#std #api #network #file

cap-std

Capability-based version of the Rust standard library

64 releases (5 stable)

1.0.4 Jan 18, 2023
1.0.3 Dec 24, 2022
1.0.1 Nov 10, 2022
0.26.1 Sep 29, 2022
0.0.0 Jun 25, 2020

#52 in Network programming

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38,668 downloads per month
Used in 69 crates (16 directly)

Apache-2.0…

495KB
11K SLoC

cap-std

Capability-based version of the Rust standard library

Github Actions CI Status crates.io page docs.rs docs

This crate provides a capability-based version of std, providing sandboxed filesystem, networking, and clock APIs. See the toplevel README.md for more information about sandboxing using capability-based security.

The filesystem module cap_std::fs, the networking module cap_std::net, and the time module cap_std::time currently support Linux, macOS, FreeBSD, and Windows. WASI support is in development, though not yet usable.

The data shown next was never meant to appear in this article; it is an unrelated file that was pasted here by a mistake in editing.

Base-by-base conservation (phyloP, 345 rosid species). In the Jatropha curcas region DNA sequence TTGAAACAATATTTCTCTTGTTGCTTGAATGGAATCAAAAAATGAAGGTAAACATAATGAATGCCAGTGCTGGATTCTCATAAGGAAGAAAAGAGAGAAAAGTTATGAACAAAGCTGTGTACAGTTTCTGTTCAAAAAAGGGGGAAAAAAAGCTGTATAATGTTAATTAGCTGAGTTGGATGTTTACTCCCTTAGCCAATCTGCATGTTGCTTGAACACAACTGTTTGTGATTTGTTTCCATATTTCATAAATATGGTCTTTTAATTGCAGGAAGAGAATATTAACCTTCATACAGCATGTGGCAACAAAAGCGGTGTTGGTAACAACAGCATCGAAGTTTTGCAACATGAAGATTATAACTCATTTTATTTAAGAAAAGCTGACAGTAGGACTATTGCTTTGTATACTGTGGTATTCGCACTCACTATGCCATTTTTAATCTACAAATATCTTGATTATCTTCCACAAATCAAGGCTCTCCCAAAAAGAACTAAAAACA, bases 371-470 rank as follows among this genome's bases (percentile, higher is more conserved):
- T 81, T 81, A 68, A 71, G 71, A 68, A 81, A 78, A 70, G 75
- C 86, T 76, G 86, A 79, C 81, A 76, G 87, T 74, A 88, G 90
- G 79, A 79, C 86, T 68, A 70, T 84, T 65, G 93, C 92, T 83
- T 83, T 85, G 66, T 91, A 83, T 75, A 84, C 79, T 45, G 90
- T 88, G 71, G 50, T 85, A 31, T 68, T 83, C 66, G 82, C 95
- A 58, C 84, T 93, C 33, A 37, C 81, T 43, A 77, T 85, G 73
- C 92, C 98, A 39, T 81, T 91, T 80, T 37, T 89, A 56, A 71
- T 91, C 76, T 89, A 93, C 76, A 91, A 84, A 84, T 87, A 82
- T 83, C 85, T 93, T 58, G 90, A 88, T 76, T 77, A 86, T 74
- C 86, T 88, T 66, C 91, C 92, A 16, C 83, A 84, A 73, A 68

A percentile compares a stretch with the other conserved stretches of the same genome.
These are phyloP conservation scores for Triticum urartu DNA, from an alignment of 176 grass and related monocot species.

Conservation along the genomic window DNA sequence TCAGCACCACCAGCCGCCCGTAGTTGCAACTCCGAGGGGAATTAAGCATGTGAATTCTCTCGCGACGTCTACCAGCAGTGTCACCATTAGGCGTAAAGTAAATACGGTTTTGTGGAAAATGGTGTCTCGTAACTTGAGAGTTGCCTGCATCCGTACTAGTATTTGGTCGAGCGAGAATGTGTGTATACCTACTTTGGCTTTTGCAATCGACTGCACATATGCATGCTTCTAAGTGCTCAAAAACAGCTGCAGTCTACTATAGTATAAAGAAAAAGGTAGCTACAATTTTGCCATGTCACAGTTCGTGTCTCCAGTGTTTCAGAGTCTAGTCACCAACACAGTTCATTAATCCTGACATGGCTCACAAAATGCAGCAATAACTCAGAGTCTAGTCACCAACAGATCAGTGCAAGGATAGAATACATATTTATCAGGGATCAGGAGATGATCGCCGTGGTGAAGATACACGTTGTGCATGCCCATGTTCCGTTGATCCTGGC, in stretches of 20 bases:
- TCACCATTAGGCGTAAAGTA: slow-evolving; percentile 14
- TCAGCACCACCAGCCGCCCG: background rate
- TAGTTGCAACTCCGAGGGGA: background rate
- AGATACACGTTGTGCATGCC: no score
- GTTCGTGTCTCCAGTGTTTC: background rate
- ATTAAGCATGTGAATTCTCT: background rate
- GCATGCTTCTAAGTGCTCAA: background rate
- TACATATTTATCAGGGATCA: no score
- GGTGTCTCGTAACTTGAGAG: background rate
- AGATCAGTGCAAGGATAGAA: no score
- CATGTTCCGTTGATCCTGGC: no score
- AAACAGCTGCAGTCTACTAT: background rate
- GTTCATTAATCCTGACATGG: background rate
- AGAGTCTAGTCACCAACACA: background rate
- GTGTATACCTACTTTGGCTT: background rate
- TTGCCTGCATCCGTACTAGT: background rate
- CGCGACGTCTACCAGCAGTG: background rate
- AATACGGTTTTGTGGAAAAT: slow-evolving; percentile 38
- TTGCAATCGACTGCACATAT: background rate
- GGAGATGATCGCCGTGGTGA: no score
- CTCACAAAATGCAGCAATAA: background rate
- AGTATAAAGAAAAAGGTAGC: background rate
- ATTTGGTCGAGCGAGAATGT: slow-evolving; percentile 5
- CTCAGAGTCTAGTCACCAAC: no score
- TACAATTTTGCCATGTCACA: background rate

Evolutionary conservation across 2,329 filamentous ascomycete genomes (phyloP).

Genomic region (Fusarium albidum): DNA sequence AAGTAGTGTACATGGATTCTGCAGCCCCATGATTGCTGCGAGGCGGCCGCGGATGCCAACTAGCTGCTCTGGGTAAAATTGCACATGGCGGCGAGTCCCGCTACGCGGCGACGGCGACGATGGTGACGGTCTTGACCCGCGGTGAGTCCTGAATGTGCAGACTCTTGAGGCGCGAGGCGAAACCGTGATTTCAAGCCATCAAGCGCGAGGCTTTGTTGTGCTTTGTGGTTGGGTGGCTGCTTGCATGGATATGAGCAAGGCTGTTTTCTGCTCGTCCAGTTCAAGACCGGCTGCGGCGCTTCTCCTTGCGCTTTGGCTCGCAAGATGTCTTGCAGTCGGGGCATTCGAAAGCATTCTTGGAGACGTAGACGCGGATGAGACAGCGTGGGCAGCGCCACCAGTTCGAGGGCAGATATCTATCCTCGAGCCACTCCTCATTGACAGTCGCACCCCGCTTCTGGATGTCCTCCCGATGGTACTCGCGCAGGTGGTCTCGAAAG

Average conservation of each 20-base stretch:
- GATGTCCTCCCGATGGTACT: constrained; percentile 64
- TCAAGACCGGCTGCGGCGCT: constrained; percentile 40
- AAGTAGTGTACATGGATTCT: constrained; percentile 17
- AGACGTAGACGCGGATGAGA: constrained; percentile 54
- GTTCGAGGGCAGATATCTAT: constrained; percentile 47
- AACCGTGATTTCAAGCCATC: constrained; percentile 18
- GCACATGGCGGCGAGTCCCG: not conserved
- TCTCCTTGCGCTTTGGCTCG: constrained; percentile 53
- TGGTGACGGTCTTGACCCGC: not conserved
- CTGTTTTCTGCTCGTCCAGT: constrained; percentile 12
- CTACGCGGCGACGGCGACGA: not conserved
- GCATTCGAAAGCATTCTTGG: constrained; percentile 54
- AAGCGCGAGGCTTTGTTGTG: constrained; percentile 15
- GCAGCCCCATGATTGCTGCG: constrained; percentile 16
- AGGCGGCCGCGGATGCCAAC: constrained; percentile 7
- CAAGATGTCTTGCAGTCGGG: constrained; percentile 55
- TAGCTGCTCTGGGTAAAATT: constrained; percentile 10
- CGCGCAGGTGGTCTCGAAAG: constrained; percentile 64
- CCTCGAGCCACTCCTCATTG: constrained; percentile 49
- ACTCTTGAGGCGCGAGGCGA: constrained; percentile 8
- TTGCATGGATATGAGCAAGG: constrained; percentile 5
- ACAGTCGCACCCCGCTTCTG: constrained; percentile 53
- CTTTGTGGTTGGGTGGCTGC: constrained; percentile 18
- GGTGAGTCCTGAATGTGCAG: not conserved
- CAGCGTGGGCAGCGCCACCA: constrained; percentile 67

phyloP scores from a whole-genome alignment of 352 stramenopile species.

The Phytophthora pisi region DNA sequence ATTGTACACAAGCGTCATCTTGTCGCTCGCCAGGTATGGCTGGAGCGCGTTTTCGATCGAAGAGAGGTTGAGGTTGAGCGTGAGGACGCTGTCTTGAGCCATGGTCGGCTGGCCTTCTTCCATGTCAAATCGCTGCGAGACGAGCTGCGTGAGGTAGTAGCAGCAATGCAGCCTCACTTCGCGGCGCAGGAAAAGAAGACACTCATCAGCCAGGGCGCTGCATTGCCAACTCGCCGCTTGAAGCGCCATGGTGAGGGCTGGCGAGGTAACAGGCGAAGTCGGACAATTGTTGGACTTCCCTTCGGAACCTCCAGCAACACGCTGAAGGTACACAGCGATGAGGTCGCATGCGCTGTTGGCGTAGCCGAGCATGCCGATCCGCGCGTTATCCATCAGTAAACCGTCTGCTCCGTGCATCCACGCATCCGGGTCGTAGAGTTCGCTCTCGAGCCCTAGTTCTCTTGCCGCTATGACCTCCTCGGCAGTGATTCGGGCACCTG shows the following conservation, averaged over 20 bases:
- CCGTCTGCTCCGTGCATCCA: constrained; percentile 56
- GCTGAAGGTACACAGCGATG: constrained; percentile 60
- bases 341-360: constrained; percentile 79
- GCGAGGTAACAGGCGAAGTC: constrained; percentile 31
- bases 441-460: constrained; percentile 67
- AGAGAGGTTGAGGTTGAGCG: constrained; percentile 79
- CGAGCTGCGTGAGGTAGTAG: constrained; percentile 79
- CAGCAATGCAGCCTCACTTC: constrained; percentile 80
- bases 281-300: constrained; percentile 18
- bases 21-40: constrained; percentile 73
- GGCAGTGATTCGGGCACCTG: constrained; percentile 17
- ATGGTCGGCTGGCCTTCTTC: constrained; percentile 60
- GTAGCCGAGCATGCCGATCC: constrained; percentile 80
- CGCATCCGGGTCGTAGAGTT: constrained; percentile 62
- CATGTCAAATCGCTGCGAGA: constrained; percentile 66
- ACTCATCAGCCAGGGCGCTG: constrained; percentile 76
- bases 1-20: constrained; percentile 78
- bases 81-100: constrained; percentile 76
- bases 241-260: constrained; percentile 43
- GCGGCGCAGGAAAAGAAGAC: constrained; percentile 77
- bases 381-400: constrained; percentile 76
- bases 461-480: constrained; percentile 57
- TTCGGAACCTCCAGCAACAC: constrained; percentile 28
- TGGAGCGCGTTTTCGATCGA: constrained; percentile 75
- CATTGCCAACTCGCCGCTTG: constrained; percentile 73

Example usage of Dir for filesystem access:

use std::io;
use cap_std::fs::Dir;

/// Open files relative to `dir`.
fn dir_example(dir: &Dir) -> io::Result<()> {
    // This works (assuming symlinks don't lead outside of `dir`).
    let file = dir.open("the/thing.txt")?;

    // This fails, since `..` leads outside of `dir`.
    let hidden = dir.open("../hidden.txt")?;

    // This fails, as creating symlinks to absolute paths is not permitted.
    dir.symlink("/hidden.txt", "misdirection.txt")?;

    // However, even if the symlink had succeeded, or, if there is a
    // pre-existing symlink to an absolute directory, following a
    // symlink which would lead outside the sandbox also fails.
    let secret = dir.open("misdirection.txt")?;

    Ok(())
}

Example usage of Pool for network access:

use std::io;
use cap_std::net::Pool;

/// Open network addresses within `pool`.
fn pool_example(pool: &Pool) -> io::Result<()> {
    // Connect to an address. This succeeds only if the given address and
    // port are present in `pool`.
    let stream = pool.connect_tcp_stream("localhost:3333")?;

    Ok(())
}

Dependencies

~0.4–5.5MB
~92K SLoC